This is why you don’t use PVC

PVC is lightweight, inexpensive, and easy to purchase at any local building supply store, making it all the more attractive when it comes to selecting piping materials for a compressed air system.

Using PVC, however, has its risks and in certain areas, it may not be code compliant. It also carries a static charge which can lead to spontaneous combustion in certain dust-filled environments, it’s subject to bursting (yes bursting), and the adhesives used in installation are not compatible with all types of compressor oils. Despite the safety issues, many small shops and even some larger plants continue to use it.

A couple of years back we were installing a compressor at a medical device manufacturer in Colorado, and we noted the plant’s wide use of PVC piping. I asked the shop manager (who was three weeks from retiring) whether they’d had any issues with PVC cracking or bursting under pressure. He said yes, many times. “Pieces fly across the room.” He would just replace them. “No one’s been hurt so far…”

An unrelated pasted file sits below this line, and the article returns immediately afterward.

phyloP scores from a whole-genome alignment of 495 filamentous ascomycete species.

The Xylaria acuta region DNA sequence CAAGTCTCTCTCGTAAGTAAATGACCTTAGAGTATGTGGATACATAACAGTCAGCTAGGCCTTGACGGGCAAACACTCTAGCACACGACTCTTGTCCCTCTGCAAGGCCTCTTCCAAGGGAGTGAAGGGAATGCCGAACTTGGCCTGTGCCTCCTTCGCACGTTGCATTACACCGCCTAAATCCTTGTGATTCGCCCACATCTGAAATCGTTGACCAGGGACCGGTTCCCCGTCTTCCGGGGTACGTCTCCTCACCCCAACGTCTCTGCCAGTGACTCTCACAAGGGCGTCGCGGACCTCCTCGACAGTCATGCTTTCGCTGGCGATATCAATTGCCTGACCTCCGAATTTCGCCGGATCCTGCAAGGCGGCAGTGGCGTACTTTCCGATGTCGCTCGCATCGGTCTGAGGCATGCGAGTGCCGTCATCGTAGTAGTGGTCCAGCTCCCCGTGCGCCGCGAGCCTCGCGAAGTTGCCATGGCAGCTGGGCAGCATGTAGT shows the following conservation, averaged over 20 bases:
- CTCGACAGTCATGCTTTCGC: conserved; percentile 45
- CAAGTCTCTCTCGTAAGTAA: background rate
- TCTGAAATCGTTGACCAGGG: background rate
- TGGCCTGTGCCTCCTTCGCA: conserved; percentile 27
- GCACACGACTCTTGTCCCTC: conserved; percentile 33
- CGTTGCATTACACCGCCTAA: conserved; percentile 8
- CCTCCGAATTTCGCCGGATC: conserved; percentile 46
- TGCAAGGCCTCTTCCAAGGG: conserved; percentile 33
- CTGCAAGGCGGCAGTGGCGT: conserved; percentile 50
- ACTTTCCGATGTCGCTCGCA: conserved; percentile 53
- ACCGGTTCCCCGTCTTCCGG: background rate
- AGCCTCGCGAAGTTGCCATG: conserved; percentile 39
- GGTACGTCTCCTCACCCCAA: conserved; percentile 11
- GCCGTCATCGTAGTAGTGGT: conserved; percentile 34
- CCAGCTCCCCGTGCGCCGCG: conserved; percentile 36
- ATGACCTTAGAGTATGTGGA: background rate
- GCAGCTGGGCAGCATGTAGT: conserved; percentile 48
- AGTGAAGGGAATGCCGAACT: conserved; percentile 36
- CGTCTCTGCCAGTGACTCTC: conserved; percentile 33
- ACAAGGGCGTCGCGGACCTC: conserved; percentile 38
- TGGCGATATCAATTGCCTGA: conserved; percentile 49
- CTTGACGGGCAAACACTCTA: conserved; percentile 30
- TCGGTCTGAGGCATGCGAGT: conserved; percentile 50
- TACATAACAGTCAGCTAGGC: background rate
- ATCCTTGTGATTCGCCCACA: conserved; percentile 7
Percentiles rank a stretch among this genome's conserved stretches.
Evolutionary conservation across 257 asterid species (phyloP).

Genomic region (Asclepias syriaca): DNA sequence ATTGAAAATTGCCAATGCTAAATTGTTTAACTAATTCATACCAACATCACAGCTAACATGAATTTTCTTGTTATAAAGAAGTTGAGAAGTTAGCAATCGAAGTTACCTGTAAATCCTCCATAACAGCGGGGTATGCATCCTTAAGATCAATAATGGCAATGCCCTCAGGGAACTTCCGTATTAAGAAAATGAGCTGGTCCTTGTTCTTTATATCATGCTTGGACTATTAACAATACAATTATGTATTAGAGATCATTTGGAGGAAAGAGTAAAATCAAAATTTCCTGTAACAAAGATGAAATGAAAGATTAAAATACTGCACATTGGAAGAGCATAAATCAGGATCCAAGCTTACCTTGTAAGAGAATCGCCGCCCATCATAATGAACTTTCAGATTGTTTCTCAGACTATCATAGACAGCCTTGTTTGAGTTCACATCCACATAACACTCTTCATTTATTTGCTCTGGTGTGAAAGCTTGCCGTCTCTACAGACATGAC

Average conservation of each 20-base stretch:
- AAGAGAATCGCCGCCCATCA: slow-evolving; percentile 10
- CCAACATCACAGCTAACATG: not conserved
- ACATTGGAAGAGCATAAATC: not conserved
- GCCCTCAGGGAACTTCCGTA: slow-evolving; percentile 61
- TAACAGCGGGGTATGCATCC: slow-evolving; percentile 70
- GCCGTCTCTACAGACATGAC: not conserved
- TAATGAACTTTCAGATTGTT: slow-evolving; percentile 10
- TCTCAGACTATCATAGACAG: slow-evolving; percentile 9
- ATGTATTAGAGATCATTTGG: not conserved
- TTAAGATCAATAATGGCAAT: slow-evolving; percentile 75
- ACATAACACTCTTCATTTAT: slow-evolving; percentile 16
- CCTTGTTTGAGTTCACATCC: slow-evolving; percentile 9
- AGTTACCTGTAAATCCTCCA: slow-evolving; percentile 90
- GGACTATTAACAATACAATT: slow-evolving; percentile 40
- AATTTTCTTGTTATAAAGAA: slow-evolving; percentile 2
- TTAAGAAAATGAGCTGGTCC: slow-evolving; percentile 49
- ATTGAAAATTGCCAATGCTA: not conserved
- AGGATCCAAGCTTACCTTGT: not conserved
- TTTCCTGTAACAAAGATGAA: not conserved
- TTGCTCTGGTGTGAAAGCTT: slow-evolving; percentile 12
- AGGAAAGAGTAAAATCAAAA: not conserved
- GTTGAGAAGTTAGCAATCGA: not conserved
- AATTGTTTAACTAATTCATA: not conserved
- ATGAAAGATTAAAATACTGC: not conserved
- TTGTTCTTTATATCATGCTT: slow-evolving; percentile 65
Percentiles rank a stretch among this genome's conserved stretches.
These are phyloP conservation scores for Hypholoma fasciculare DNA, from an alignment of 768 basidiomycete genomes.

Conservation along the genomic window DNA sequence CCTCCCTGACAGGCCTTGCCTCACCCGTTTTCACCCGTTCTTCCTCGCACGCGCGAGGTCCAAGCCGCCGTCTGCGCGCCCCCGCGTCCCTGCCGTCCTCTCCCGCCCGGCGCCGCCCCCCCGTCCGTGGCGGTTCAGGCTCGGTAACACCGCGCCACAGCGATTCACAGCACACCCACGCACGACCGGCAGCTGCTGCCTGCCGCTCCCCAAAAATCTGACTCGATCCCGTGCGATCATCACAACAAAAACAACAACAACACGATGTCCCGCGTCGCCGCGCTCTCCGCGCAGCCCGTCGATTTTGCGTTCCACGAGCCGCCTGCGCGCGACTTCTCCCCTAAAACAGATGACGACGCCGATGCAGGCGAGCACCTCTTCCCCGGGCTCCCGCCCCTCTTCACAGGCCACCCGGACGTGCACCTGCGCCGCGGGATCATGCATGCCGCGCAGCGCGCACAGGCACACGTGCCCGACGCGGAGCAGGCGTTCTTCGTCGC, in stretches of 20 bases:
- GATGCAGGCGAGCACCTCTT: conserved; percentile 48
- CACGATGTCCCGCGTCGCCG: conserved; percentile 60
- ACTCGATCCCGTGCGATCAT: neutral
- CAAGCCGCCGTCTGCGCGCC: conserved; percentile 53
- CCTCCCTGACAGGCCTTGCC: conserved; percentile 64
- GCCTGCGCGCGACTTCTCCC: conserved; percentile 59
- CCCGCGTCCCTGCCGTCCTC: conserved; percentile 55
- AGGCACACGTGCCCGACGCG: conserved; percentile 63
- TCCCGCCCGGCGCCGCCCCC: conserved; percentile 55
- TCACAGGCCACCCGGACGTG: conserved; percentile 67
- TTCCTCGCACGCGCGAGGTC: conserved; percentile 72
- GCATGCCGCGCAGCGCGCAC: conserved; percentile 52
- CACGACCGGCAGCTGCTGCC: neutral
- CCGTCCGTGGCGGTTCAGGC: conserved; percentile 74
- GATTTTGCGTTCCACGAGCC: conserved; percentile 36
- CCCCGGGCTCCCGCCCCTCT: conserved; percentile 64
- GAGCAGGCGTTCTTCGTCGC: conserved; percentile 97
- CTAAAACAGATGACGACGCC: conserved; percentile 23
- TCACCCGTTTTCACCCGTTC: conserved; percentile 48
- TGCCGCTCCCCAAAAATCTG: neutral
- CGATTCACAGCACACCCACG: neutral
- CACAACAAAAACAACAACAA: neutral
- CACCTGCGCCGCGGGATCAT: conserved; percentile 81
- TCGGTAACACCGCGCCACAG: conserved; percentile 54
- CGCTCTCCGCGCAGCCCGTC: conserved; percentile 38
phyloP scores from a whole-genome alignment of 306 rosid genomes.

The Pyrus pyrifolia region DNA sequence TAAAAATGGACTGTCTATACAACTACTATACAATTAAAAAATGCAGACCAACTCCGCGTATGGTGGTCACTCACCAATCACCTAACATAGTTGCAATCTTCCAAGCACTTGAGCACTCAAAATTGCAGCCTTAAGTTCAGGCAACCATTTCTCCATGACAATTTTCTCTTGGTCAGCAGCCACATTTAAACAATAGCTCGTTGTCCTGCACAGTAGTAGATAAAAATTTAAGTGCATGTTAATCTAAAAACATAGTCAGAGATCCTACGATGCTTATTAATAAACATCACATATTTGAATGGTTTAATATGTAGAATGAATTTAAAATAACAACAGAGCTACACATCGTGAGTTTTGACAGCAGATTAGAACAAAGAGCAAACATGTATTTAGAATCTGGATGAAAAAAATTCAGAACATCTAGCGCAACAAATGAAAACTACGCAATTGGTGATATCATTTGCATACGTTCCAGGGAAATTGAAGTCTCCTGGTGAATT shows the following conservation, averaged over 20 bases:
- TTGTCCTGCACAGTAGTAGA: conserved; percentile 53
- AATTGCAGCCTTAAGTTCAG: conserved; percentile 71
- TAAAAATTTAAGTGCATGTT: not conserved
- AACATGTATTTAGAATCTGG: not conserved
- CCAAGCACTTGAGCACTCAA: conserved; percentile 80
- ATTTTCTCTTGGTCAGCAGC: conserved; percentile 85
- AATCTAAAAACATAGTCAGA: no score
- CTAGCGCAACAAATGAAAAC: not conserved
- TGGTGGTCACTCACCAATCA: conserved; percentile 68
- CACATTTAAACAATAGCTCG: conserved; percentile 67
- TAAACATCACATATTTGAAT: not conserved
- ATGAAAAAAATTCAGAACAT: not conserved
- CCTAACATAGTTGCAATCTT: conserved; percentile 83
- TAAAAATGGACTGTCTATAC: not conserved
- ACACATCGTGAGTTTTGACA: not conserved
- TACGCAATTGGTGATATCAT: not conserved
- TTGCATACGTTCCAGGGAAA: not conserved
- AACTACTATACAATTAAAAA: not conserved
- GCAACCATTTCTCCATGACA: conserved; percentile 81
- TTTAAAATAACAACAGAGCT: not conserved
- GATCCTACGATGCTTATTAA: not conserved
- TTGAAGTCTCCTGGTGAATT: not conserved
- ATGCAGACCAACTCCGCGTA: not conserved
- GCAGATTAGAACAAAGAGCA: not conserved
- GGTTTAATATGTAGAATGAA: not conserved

In a room with 4 huge, expensive injection molding machines and many employees, he saw no need to change. Different strokes, I guess.

Here are two more examples:

1. The remains from a 2” PVC pipe burst at a manufacturing plant in Texas. Thankfully no injuries, but some unscheduled changing of underwear.

2. In a small customer paint shop in Texas, a large section of PVC pipe burst during normal operation. Again, there were no injuries.

If you have PVC pipe in your shop or factory, make sure it’s pressure rated and regularly check it for signs of cracking.

For those of you considering using PVC pipe, I urge you not to—it’s really not worth the risk.

7 deadly sins of compressed air

When putting together a compressed air system, temptation is all around you. You want the best system, but having the best doesn’t mean grabbing whatever looks good. Build a system that meets your needs, not your wants. Focusing on your system’s needs and avoiding these seven deadly sins will keep you from needing to confess when your utility bill arrives.

1. Lust